And so he does — to be hauled back into jail, eventually, as a convoluted consequence of the efforts of Ganga (Madhuri Dixit), Ram’s consort and a policewoman. Disguising herself as a nautch girl, a courtesan of sorts, Ganga is under the impression that she has won his confidence, although a later scene reveals that he has all along known her true identity. Though Balu lusts after Ganga, he does not violate her, a sure sign that the khalnayak who can take the life of his own father and ruthlessly gun down other political opponents of his guru, is nonetheless a nayak who keeps his conduct within certain parameters. Once her identity is known, she is purposefully retained as a hostage, as a guarantee to a safe passage. It is from this point onwards that the film takes an extraordinary, and from the point of view of my argument, a significant turn. Balu slowly becomes attracted to Ganga, little realizing that she is already committed to Ram, his inveterate foe; Ganga, on the other hand, while filled with revulsion at him, gradually comes to the realization that within him there are the seeds of a good man, the sprinkling of “good Indian blood.” As she puts it to him, “Within every khalnayak some nayak is hidden. Even Ravana had some of the virtues of a nayak.” Ravana, we are reminded, is not the Satan of Indian traditions; Ravana is certainly not the Other in whom we invest all evil. Balu is not so easily persuaded, and there is a certain pride with which he can assert his own villainy. “Man can become an animal”, he responds, “but do you know of an animal that can become a man? I’ve come too far along to get on the right path now.” Balu’s claim to otherness, to being an outsider, is contradicted by his admission that there is a “right path”, a path that he is not following.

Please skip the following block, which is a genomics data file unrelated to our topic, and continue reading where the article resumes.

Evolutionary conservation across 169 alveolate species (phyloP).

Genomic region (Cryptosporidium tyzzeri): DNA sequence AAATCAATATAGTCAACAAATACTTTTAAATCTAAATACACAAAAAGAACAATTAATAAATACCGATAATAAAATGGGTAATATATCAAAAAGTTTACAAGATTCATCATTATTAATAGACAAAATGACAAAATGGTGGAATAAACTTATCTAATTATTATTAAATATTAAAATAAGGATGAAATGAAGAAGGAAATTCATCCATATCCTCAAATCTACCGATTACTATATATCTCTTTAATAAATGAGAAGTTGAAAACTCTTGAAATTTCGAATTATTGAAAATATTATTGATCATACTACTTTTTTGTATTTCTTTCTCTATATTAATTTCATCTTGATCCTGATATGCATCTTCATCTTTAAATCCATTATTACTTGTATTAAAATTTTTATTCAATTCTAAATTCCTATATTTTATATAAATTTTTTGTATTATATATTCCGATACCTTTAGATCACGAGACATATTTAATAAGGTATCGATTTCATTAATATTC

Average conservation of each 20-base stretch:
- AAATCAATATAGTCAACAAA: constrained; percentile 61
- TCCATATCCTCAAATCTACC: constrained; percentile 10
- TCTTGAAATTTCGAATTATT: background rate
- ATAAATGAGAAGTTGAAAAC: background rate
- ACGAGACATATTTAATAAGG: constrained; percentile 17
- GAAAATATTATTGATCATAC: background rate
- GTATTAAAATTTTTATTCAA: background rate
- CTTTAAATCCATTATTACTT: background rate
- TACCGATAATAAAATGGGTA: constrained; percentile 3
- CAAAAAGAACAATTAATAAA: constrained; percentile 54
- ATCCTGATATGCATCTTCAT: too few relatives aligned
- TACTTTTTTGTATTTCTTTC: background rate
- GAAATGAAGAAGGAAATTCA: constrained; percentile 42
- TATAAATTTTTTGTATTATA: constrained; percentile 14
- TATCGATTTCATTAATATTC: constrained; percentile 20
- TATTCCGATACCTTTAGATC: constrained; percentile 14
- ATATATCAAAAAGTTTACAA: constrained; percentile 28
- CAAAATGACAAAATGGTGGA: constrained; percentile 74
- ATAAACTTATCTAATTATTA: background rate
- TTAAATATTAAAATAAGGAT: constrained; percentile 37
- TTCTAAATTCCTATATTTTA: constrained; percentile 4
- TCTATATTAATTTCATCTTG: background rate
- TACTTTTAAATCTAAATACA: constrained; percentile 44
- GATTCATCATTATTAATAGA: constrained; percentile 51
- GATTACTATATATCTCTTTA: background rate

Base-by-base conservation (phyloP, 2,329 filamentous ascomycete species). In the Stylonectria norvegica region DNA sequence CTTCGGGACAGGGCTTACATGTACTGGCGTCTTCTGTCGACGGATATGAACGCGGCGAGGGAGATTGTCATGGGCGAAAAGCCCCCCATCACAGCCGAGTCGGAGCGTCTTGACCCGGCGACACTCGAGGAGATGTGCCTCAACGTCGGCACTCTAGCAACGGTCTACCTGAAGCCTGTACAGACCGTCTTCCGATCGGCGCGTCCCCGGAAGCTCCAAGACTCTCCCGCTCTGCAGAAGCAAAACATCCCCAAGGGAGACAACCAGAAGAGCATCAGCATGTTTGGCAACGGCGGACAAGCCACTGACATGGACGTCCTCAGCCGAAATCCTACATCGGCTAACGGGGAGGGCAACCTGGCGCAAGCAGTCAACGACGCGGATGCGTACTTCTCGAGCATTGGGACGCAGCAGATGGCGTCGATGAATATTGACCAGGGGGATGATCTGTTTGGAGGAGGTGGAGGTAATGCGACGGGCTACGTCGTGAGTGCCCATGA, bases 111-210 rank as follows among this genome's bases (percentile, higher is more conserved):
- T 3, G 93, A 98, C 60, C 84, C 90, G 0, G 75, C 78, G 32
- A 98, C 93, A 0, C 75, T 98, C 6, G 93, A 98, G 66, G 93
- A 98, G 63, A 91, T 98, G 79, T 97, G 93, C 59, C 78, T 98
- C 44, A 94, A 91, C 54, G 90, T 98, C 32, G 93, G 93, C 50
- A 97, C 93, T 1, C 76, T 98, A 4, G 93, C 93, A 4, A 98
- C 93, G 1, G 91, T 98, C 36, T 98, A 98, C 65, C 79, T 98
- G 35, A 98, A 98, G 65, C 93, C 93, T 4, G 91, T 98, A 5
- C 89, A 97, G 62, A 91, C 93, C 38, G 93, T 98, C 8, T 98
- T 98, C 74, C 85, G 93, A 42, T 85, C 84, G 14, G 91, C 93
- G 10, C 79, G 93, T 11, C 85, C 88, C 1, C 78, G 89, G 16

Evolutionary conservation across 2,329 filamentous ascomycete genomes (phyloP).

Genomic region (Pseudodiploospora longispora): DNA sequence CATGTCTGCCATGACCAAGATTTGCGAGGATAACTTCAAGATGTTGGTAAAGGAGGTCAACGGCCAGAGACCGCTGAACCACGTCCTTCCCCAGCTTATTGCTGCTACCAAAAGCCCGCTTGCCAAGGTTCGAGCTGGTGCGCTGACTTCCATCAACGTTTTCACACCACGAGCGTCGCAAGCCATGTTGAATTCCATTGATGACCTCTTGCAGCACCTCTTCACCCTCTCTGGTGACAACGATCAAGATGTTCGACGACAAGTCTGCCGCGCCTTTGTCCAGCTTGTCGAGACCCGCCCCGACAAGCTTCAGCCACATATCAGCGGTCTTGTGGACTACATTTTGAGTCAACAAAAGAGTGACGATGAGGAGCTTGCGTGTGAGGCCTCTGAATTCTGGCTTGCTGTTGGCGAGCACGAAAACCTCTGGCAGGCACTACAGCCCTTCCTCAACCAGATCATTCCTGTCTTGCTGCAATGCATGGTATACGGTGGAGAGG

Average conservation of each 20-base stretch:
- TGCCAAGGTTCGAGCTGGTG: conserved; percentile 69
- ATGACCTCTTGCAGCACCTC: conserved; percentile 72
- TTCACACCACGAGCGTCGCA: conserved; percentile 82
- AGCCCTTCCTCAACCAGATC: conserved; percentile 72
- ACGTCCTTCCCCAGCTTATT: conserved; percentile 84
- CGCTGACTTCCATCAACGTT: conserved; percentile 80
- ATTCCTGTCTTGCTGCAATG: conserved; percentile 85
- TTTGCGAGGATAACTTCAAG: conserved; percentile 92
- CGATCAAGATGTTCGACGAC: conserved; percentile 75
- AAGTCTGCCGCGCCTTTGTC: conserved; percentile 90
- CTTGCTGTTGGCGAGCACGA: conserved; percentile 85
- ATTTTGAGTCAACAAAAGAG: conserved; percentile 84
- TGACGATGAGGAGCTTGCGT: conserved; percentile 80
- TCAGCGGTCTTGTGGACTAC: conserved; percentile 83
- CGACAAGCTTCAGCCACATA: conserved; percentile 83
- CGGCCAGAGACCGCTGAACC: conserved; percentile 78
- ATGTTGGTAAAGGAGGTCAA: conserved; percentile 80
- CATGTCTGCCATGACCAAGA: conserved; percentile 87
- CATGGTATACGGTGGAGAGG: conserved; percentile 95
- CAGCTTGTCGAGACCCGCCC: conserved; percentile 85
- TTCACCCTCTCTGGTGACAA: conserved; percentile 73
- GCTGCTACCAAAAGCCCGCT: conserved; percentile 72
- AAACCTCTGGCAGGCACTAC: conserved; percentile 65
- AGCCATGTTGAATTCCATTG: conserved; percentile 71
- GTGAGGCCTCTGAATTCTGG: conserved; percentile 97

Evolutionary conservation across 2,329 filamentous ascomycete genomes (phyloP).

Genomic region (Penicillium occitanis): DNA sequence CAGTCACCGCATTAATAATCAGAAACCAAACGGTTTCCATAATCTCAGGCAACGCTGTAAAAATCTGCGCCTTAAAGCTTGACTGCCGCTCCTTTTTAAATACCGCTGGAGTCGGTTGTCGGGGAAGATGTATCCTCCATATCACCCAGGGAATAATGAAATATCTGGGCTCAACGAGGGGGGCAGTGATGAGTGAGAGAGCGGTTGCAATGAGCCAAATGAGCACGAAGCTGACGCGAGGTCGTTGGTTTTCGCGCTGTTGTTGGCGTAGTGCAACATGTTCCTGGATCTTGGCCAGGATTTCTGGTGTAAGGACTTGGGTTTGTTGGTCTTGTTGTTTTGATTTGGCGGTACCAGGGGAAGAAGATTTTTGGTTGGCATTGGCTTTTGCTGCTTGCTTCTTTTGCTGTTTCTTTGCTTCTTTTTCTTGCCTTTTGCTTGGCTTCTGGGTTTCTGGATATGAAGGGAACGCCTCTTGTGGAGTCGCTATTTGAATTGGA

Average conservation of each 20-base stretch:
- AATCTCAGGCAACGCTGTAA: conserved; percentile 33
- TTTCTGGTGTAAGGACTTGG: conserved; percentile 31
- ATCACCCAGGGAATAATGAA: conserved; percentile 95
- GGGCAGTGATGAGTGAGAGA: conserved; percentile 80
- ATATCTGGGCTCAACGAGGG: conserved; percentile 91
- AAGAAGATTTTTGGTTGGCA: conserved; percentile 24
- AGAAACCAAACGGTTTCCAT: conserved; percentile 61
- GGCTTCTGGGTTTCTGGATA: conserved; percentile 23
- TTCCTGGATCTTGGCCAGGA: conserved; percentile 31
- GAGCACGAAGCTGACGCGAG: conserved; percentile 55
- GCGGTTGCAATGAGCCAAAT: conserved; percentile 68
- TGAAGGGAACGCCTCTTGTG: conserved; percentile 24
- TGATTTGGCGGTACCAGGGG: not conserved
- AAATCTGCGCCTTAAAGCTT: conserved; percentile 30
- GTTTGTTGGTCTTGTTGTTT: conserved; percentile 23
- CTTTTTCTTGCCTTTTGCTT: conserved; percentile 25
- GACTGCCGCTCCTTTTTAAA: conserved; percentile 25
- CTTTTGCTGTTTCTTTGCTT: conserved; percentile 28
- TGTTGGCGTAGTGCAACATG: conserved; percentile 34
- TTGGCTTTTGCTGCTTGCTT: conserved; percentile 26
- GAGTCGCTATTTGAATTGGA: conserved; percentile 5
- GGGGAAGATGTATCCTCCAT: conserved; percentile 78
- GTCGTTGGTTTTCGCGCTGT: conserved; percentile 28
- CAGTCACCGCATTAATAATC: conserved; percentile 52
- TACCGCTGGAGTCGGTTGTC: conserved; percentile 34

The woman who came as his death has now come, as Balu imagines, as his life. As he prepares to place the mangalsutra, the icon of wifely devotion, or (as in the feminist reading) the symbol of woman’s enslavement, around her neck, she makes it known that she belongs to someone else. Just then the police appear and surround Balu’s hideout, and Ganga, though seeking only to save Balu from certain death, unwittingly becomes the instrument of his escape. As she states in her defense, she saw him “turning into a man”, and was not prepared to see him killed by the police: what she finds wholly unacceptable is the supposition that Balu must be construed only as an outsider, the repository of irredeemable good, and that such outsiders are to be dealt with by the machinery of death. Violence, particularly when its end is extermination, can only subsist on the sign of the Other; and that violence which the State is on the verge of unleashing upon Balu, fed by the stream of vengeance, threatens to extinguish the flame of self-realization that Ganga, erstwhile the ocean of life, has lit within Balu. For this offence against the state, for the crime of having aided and abetted a criminal, and for the greater crime of having betrayed the oath and principles of her profession, she is taken into custody and put on trial.